$1 million lifetime limit on insurance called too low

75 million in U.S. said to have inadequate or no health coverage


WASHINGTON -- Kate and Brian Stenz were devastated in 1996 to learn that their newborn son Zachary had hemophilia, which robs the body of its blood-clotting function.

They were confident that Brian's health insurance would cover at least the first 10 years of the expensive medical treatment he would need.

But in June, with insurance picking up as much as $35,000 a month for medication, the Stenzes learned they had "capped out" on the policy's $1 million lifetime limit.

Having spent $8,000 out of pocket and facing medical bills of $100,000 a year in a best-case scenario, the young Columbus, Ohio, couple found themselves staring into a financial abyss.

"We thought the cap was going to be increased, but that didn't happen, and the bills continued to mount," said Brian, a salesman of industrial products.

Although they found alternative insurance coverage, the Stenzes live under the shadow of abruptly losing it. "It's a ticking time bomb," he said.

The Stenzes are among an estimated 31 million people who are underinsured, people who risk spending more than 10 percent of their own annual income in the event of a catastrophic illness, according to Consumers Union, the nonprofit organization that publishes Consumer Reports.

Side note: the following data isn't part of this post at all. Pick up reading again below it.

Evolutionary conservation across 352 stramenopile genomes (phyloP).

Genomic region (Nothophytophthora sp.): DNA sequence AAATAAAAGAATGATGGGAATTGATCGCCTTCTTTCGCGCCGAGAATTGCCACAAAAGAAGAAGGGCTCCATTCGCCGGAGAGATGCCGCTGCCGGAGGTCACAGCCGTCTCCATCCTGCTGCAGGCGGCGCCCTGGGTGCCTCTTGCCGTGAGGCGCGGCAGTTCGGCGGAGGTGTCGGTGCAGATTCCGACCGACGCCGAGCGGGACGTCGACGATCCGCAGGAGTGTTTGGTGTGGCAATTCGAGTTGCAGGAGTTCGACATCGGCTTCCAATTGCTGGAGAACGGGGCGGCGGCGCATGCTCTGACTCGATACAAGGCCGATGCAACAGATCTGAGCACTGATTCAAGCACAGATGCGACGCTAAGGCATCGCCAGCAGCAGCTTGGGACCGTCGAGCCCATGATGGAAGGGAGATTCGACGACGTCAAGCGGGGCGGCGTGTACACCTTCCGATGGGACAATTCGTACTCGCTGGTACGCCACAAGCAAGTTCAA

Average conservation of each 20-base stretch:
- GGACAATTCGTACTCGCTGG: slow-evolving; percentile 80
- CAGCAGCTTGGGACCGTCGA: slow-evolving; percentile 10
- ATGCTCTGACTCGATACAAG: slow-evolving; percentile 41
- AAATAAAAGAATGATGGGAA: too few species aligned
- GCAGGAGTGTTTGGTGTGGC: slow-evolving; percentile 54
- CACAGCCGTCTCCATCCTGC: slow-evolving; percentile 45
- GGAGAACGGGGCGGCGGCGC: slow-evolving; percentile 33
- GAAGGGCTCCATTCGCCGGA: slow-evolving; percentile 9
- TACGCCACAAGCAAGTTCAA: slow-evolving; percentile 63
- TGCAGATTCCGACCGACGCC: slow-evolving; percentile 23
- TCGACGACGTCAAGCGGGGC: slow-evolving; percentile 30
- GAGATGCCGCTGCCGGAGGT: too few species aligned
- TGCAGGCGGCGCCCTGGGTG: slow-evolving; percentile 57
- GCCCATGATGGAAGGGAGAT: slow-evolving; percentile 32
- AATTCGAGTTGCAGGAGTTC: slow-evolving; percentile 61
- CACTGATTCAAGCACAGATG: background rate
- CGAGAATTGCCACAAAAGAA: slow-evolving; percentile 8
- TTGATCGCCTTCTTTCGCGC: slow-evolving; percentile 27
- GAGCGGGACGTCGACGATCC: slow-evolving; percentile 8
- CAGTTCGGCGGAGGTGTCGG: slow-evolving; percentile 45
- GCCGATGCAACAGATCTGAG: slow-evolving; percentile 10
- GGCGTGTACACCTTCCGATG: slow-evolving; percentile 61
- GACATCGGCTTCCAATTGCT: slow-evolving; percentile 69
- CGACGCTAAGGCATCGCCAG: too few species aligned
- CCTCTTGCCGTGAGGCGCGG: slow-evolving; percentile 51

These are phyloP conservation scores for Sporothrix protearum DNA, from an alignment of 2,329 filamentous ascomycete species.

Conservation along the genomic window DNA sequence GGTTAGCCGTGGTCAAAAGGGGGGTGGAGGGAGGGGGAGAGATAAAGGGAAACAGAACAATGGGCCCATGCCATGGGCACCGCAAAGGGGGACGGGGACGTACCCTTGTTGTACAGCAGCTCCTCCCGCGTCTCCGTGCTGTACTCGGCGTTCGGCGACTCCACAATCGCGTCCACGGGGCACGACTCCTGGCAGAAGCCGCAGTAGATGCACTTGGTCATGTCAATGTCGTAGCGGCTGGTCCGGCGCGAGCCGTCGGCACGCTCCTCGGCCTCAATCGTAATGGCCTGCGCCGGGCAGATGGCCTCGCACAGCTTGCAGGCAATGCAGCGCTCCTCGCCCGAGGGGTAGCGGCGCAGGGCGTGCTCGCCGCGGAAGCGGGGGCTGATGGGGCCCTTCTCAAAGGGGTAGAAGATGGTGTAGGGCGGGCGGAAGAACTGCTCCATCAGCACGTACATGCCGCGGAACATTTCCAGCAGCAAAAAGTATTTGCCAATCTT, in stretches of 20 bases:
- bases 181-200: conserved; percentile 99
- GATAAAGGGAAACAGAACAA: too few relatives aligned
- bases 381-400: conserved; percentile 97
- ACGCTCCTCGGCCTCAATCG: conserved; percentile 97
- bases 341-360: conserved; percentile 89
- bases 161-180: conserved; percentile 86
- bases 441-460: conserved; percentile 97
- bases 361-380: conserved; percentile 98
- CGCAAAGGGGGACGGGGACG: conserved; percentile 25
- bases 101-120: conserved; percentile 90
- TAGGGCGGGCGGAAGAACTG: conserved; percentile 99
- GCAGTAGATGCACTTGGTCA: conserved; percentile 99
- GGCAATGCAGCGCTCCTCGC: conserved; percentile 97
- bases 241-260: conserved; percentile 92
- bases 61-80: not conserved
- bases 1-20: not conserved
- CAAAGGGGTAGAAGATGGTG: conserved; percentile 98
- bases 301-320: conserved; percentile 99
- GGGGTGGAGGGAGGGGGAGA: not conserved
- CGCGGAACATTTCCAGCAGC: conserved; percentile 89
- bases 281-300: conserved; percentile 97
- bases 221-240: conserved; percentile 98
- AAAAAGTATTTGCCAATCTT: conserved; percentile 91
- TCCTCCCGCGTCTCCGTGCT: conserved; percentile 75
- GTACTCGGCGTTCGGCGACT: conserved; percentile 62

"Many people have a false sense of security about their insurance," said Gail Shearer, the organization's director of health policy analysis. "A financial crisis situation can sneak up on people unexpectedly."

According to a 1998 Consumers Union report, the number of underinsured had risen 40 percent in the previous 15 years.

The 31 million people in that category comprise close to 16 percent of the 195 million Americans under age 65 with health insurance. About 44 million under 65 have no health insurance.

Pam Farley Short, who heads Pennsylvania State University's Center for Health Policy Research, said that to be safe, people should have insurance with a lifetime cap of $10 million or more for catastrophic illness.

The typical $1 million cap, which dates from the 1970s, might not be sufficient in an era where the cost of new treatments is skyrocketing, she said.

Pub Date: 11/25/99

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